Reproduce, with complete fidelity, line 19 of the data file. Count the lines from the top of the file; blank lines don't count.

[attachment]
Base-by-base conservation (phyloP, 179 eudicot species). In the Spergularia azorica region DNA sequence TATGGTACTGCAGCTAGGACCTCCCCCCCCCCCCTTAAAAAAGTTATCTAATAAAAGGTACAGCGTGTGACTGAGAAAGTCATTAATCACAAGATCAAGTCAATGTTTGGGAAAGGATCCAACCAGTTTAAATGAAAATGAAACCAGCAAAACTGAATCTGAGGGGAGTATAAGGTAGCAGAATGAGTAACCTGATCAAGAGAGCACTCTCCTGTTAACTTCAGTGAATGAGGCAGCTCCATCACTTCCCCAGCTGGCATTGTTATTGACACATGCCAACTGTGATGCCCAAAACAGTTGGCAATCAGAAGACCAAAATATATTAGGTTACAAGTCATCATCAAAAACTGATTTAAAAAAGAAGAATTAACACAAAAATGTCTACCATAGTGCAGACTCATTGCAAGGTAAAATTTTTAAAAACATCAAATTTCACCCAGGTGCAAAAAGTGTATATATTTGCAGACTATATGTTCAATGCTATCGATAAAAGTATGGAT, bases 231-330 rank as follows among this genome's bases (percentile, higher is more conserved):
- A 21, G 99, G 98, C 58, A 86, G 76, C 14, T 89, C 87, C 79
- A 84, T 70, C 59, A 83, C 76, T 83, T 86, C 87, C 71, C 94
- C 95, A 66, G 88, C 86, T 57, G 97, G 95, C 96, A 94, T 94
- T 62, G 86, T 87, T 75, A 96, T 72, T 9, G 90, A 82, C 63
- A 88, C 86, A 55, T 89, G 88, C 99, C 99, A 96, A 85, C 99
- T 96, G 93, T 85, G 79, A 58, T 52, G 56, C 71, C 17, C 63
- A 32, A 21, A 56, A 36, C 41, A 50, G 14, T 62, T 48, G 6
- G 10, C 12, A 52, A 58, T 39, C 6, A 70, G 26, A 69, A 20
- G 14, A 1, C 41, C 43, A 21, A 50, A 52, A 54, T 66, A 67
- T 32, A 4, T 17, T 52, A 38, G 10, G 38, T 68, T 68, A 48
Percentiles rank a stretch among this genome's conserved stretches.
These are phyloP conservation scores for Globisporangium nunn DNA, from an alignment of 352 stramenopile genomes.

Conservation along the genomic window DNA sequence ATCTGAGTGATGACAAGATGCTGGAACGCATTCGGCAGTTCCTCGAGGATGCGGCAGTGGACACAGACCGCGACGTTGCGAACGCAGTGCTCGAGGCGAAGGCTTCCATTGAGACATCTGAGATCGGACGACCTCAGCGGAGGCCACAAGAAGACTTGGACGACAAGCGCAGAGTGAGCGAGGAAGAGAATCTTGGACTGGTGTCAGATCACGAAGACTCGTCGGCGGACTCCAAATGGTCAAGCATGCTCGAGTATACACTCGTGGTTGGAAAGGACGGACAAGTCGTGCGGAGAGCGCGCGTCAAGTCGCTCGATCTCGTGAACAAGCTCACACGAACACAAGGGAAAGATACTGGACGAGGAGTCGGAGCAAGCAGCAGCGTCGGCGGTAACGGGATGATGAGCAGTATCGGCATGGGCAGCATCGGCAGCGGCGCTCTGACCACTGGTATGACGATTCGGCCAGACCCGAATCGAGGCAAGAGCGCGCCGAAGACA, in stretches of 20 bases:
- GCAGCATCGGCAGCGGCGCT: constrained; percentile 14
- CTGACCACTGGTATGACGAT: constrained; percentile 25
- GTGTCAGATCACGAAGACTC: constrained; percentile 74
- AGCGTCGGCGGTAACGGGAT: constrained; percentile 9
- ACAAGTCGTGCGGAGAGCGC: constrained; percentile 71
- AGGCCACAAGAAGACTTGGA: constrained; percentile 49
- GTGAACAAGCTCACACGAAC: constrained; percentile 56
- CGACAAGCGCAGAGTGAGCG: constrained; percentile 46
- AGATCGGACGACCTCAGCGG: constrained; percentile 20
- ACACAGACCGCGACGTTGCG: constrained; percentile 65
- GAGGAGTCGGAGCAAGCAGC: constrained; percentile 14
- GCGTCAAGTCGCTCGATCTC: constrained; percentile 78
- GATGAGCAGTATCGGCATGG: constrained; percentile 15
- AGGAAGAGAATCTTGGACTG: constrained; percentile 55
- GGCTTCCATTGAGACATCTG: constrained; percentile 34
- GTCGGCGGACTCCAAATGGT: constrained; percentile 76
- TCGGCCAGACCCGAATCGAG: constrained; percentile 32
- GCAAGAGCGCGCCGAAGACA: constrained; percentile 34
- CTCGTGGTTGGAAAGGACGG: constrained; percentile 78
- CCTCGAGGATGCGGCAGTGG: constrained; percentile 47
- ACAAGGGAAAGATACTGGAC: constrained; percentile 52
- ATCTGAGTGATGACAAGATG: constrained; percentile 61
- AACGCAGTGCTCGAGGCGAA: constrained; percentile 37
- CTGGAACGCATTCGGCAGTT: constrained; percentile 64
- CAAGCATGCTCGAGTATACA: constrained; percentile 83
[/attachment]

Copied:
- ACAAGTCGTGCGGAGAGCGC: constrained; percentile 71